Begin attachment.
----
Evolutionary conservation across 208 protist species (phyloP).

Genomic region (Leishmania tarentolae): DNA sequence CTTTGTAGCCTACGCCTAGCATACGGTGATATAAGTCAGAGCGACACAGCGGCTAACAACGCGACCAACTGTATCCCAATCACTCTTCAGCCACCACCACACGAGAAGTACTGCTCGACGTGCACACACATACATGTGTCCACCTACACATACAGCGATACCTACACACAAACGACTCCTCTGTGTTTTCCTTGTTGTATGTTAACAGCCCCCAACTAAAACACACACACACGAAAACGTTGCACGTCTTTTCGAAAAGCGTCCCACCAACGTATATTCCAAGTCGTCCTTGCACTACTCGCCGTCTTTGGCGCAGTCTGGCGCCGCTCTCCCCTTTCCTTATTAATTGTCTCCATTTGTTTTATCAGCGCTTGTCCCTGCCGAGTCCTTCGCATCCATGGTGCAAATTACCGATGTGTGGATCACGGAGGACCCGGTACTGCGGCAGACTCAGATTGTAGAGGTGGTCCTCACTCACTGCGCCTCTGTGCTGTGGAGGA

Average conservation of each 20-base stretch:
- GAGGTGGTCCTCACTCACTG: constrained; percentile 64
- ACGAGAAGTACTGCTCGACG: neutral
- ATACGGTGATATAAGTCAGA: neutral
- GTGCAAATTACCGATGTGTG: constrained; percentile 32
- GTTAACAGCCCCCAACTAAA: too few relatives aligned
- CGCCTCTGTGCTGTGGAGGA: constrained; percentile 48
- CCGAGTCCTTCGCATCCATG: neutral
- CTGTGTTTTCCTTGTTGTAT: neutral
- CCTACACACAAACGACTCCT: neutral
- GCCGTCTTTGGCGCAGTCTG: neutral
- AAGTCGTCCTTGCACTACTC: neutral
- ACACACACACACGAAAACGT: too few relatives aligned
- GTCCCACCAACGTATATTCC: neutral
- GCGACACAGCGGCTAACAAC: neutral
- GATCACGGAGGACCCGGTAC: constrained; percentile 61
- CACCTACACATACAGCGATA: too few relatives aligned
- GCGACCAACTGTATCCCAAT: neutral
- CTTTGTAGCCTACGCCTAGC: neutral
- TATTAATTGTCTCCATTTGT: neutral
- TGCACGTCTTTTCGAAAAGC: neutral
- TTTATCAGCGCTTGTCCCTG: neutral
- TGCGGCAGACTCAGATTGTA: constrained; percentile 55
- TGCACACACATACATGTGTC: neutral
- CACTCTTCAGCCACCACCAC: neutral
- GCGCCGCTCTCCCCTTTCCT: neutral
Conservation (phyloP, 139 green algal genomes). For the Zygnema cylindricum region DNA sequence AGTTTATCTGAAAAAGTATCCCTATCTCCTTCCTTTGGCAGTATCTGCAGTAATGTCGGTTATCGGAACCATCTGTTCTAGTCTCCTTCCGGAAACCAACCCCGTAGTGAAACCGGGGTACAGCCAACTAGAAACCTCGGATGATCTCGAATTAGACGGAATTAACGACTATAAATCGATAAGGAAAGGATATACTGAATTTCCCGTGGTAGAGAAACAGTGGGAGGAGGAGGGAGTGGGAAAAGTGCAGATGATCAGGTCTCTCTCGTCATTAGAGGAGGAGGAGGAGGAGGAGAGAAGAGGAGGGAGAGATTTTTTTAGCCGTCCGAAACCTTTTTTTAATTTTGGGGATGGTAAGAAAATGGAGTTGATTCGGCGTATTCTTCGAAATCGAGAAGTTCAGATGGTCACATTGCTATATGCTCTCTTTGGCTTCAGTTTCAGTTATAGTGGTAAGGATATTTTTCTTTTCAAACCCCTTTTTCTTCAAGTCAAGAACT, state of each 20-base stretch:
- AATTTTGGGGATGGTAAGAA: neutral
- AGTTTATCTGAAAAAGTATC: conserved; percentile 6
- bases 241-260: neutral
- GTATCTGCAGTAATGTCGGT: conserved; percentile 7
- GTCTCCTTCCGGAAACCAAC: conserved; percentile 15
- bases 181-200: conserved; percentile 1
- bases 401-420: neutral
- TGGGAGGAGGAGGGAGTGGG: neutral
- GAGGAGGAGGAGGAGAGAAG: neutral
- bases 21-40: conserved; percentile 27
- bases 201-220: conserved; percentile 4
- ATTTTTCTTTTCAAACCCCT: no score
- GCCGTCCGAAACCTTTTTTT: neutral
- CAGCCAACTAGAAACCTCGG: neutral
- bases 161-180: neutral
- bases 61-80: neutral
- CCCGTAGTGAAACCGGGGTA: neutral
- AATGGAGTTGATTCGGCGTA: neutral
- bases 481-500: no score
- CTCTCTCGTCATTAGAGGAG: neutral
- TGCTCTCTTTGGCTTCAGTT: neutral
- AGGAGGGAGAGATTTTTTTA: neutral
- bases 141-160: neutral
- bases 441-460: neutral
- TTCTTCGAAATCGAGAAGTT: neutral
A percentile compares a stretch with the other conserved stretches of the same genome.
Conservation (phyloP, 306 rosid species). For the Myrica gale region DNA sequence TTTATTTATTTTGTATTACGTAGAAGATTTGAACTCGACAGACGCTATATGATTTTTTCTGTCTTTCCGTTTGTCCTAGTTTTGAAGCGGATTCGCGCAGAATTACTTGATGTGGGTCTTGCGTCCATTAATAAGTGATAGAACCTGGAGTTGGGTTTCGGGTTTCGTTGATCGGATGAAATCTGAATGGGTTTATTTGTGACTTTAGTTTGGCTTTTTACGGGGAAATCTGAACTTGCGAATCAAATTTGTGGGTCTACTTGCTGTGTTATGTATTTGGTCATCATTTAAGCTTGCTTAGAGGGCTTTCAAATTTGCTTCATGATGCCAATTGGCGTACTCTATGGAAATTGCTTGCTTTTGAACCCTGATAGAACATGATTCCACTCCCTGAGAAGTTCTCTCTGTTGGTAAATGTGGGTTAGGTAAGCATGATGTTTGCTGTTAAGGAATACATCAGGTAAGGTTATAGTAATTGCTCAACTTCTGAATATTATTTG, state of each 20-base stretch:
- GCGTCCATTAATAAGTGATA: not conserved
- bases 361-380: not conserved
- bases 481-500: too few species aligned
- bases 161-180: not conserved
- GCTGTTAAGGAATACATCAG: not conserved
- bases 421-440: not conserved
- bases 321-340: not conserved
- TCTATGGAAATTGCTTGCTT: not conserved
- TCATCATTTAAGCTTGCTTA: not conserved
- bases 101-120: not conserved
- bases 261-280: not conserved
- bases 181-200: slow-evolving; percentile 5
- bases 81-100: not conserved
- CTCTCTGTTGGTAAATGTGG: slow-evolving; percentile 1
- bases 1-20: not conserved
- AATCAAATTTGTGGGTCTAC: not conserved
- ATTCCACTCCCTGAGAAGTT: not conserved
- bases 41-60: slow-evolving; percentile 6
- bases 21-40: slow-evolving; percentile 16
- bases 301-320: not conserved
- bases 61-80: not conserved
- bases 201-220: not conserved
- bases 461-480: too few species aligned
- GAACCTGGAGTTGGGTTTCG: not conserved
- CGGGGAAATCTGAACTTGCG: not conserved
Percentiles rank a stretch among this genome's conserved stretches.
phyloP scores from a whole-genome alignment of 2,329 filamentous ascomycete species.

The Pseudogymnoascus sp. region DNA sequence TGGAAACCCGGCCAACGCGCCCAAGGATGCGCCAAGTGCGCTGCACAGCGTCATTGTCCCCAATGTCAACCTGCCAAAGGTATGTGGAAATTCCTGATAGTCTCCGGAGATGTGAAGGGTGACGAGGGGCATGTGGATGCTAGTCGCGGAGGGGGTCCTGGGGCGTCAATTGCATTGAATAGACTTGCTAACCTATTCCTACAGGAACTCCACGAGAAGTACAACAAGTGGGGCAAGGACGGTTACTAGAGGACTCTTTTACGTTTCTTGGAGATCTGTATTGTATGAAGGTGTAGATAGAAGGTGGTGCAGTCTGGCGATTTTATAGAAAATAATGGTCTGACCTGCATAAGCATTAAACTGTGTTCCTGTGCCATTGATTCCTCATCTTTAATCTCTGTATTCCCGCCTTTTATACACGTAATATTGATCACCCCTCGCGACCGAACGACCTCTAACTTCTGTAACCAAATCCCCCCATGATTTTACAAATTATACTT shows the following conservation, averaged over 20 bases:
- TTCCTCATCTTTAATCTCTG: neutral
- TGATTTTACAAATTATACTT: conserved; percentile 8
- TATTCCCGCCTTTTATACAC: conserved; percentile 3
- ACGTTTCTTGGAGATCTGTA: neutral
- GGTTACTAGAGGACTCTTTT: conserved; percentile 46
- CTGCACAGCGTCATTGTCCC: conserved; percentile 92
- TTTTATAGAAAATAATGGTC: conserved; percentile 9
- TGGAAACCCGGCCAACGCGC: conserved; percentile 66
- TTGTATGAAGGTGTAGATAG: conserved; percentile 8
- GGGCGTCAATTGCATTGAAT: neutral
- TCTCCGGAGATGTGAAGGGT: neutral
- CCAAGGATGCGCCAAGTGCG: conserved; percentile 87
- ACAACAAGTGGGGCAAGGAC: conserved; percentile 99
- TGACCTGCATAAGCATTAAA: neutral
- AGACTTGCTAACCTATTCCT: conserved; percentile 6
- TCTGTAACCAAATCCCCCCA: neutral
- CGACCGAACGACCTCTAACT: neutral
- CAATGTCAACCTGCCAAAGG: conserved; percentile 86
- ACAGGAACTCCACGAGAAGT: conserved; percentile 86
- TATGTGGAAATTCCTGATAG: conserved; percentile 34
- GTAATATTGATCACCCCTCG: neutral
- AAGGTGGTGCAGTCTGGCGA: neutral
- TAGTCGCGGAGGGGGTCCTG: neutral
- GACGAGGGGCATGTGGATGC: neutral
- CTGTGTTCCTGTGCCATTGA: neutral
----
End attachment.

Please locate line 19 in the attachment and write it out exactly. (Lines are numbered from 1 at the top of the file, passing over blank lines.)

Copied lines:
- CACCTACACATACAGCGATA: too few relatives aligned